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David A. Black
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      10-06-2005
Hi --

On Fri, 7 Oct 2005, Rob Rypka wrote:

> I think the exclamation paradigm overrides the subjective connotation
> of select and reject. Regardless of whether or not someone uses it in
> their own code, I doubt anyone would be confused by the meaning.


I'm still not feeling a "dangerous version of select". It seems such
a benign operation

> Select and reject are perfect compliments. I have, on several
> occasions, tried to use select!, but had to rewrite them with reject!
> instead (not a difficult transition).
>
> As for find_all!, that's just hard to read (and hard to distinguish
> from find_all with many fonts), so I would never use it. Then again,
> find_all (regardless of its relationship to select and reject) comes


It's a synonym for select; they call the same method. That's a pretty
hard relationship to disregard

> off as an extension of find, and the correlating find! method would be
> silly (although fitting with the reality television metaphor).


In the middle of writing this I finally got a handle on what bothers
me about select! as (I think) it's being discussed: it's backwards.

If you select! elements from an array (dangerous/destructive select),
those elements should be *removed* from the array. It's like
selecting people from the audience to come onto the stage: they are
removed from the audience. The audience is not reduced to being just
them.

At the same time, the return value of select! should be an array of
the selected items. The ! part would mean: they've been *permanently
selected* (withdrawn from the array).

Here's a whole little testbed for this. In this form it would make
some sense, though I'm still not happy about the find_all! thing....

class Array
def select!
yes,no = partition {|e| yield(e) }
replace(no)
yes
end
end

a = [1,2,3,4]
b = a.reject! {|e| e > 2 }
p a
p b

a = [1,2,3,4]
b = a.select! {|e| e > 2 }
p a
p b

# Output:
[1, 2]
[1, 2]
[1, 2]
[3, 4]


David

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David A. Black
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Jacob Fugal
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      10-07-2005
On 10/6/05, David A. Black <(E-Mail Removed)> wrote:
> ...
>
> In the middle of writing this I finally got a handle on what bothers
> me about select! as (I think) it's being discussed: it's backwards.
>
> If you select! elements from an array (dangerous/destructive select),
> those elements should be *removed* from the array. It's like
> selecting people from the audience to come onto the stage: they are
> removed from the audience. The audience is not reduced to being just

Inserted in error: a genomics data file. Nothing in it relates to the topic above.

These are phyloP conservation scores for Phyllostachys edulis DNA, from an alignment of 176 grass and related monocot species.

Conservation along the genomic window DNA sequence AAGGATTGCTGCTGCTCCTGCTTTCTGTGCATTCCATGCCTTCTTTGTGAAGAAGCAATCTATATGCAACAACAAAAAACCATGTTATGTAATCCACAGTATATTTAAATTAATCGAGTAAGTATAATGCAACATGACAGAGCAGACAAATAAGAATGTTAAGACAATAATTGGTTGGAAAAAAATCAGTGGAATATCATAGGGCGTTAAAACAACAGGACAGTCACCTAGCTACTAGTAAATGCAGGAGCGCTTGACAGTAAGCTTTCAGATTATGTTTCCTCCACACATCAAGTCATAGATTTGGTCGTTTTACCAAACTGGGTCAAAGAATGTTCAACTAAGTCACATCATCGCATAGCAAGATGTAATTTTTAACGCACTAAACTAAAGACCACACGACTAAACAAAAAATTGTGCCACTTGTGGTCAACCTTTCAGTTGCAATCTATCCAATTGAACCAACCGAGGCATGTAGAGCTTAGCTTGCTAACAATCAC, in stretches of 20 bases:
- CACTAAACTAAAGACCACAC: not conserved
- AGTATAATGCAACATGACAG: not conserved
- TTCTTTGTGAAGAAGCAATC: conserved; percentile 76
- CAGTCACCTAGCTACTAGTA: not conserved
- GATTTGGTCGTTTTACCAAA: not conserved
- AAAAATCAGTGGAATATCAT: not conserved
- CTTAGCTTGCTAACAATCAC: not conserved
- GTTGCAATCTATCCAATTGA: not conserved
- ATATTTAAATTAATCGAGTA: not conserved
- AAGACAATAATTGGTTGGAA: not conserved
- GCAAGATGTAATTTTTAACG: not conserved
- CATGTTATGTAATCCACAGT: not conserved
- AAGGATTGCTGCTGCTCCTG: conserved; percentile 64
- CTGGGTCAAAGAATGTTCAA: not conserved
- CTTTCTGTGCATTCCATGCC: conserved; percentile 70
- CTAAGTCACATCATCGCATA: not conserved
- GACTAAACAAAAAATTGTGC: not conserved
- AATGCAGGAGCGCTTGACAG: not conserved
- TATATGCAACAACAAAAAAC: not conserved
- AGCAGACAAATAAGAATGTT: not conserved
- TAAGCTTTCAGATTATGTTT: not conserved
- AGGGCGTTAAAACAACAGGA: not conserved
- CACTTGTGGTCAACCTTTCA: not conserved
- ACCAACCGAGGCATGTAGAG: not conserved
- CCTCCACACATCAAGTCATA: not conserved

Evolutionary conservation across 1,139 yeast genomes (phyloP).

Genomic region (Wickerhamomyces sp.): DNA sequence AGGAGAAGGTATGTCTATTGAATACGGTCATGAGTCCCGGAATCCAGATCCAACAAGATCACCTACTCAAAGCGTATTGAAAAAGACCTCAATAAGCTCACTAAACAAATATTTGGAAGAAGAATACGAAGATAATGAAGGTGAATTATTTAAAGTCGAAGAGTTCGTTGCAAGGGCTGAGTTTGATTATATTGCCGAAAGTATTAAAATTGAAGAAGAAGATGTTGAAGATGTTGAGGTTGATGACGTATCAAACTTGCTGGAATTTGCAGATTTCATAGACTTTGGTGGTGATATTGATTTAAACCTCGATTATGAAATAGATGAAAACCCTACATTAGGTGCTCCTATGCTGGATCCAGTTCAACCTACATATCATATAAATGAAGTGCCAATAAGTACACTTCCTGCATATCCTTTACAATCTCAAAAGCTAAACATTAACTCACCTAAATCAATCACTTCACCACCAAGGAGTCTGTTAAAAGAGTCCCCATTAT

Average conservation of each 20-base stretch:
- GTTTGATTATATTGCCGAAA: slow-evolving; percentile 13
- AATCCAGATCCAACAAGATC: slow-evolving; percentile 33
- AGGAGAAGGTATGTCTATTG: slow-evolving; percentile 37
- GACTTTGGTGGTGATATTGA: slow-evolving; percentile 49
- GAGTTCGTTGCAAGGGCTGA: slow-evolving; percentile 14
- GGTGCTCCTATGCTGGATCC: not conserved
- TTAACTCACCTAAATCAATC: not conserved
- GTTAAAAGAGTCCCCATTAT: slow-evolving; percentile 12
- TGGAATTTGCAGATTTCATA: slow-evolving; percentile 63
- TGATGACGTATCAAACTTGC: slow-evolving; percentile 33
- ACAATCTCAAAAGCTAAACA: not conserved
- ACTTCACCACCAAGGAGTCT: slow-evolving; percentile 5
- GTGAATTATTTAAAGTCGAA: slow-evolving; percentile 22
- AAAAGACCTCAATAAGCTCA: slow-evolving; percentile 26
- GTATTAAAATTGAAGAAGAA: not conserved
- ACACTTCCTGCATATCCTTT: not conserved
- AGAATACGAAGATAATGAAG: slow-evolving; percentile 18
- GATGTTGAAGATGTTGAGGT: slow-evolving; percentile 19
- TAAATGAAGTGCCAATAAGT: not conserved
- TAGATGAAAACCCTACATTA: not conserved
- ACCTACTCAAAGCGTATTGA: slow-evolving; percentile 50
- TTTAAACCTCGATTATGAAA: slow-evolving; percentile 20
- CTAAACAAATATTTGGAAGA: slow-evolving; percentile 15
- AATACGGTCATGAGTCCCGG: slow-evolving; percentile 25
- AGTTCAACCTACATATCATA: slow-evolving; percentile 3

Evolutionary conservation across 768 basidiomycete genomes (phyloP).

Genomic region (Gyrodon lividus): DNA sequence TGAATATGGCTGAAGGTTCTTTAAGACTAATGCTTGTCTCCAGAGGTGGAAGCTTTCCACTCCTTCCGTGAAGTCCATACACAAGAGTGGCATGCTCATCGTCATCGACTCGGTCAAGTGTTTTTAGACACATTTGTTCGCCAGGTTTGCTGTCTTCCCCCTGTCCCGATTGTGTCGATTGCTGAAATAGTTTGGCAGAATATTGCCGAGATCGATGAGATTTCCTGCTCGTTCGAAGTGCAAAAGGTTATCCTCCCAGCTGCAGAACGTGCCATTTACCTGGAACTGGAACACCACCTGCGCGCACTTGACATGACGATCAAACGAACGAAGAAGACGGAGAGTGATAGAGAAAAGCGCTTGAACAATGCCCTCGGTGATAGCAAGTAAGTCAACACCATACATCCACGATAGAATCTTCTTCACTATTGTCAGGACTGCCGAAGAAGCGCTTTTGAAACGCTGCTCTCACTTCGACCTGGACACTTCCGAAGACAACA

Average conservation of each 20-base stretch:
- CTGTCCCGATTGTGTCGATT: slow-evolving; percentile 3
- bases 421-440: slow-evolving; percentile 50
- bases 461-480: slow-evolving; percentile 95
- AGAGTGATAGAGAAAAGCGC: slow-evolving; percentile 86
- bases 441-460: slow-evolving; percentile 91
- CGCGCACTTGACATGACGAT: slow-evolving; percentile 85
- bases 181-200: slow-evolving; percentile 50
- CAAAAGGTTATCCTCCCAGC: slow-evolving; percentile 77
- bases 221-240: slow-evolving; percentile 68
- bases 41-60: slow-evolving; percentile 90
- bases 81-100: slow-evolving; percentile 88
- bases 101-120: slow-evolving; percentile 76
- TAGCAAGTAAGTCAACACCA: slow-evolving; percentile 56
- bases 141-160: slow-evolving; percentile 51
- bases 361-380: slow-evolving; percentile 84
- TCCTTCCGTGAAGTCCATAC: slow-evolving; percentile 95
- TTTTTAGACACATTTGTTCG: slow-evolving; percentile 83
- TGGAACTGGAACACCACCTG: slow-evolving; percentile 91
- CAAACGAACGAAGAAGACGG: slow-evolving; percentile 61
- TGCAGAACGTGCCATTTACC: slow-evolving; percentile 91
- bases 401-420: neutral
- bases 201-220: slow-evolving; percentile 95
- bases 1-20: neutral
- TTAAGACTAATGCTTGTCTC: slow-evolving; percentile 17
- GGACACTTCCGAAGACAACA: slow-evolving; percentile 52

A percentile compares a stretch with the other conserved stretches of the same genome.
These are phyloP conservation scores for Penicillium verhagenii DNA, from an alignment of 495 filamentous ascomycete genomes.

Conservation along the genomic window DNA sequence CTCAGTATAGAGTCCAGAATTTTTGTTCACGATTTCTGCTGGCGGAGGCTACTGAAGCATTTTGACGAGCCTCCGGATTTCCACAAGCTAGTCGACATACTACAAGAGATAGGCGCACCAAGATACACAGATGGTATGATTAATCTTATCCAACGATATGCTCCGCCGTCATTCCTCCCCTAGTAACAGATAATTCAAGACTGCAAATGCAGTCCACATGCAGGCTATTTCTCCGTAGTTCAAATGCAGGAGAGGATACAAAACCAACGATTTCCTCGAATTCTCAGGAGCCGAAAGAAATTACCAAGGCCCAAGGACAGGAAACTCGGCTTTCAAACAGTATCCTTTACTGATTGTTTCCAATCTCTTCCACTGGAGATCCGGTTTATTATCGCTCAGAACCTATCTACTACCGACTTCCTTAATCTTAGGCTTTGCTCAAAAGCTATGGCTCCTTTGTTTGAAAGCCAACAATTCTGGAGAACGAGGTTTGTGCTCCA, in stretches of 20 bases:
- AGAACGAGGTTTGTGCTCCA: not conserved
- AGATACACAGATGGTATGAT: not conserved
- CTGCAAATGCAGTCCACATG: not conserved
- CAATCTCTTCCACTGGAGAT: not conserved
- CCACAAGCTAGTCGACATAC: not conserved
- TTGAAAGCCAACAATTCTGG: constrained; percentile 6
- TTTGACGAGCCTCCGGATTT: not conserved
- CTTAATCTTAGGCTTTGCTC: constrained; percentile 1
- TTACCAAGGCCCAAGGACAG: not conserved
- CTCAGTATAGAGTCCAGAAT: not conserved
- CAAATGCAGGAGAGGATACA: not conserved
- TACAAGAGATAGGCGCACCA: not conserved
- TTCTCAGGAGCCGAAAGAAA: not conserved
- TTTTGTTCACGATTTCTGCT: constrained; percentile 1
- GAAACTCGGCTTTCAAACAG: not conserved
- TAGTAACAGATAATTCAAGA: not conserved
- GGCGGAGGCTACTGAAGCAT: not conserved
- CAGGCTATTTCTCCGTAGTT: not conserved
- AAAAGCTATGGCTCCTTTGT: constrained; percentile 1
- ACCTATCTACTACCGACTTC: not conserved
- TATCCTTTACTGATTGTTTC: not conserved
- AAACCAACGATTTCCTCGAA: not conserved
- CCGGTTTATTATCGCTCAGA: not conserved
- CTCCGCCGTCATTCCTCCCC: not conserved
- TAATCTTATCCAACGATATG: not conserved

> them.


Hmm, I'd disagree. After all, we're sending the message to the array
aren't we? I look at it like John the Innocent Array has five apples,
two shiny and three dull. I come along, as the wise programmer, and
say to Johnny, "Johnny, shiny apples are good. You only need to keep
those ones." In Ruby:

johnny =3D []
2.times { johnny << ShinyApple.new }
3.times { johnny << DullApple.new }

# ... later ...

johnny.select! { |a| a.shiny? }

An alternate way to tell this to Johnny would be, "Johnny, shiny
apples are good. You should get rid of any others." In Ruby:

johnny.reject! { |a| not a.shiny? }

However, negating the positive condition (a.shiny?) isn't very
readable. Syntactically, it is really as easy as "not ( condition )",
but if condition is long, it may be confusing to try and keep track of
the ands/ors in condition and then mentally negate it all. Not to
mention that reject! { not } is a double negative, and we all know how
bad those can be (/me temporarily flashes back to second grade...
shudder). Or we can apply DeMorgan's to try and get rid of the not,
but that often muddles the semantics of the condition.

In short, select! is just the converse of reject!, and there's no good
reason not to include it under that context.

Jacob Fugal


 
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David A. Black
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      10-07-2005
Hi --

On Fri, 7 Oct 2005, Jacob Fugal wrote:

> On 10/6/05, David A. Black <(E-Mail Removed)> wrote:
>> ...
>>
>> In the middle of writing this I finally got a handle on what bothers
>> me about select! as (I think) it's being discussed: it's backwards.
>>
>> If you select! elements from an array (dangerous/destructive select),
>> those elements should be *removed* from the array. It's like
>> selecting people from the audience to come onto the stage: they are
>> removed from the audience. The audience is not reduced to being just
>> them.

>
> Hmm, I'd disagree. After all, we're sending the message to the array
> aren't we?


That's true across the board, though; it's not a determinant of what
happens when we send a message.

> I look at it like John the Innocent Array has five apples,
> two shiny and three dull. I come along, as the wise programmer, and
> say to Johnny, "Johnny, shiny apples are good. You only need to keep
> those ones." In Ruby:
>
> johnny = []
> 2.times { johnny << ShinyApple.new }
> 3.times { johnny << DullApple.new }
>
> # ... later ...
>
> johnny.select! { |a| a.shiny? }


Or you could look at it as: "Give me (permanently) all your shiny
apples!"

my_apples = johnny.select! {|a| a.shiny? }

So now my_apples has them, and johnny doesn't. Mind you, I'm not
eager to see my version in the language either. I don't like the bang
method not returning the receiver. But I don't like the semantics, in
this case, when it does. (And the find_all! thing is a further sign
that this method was not meant to have a bang version.)

I think there's been talk in the past of delete_unless. delete_if is
not quite the same as reject! (one of them returns nil if nothing's
found; the other returns an array, I believe).


David

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David A. Black
(E-Mail Removed)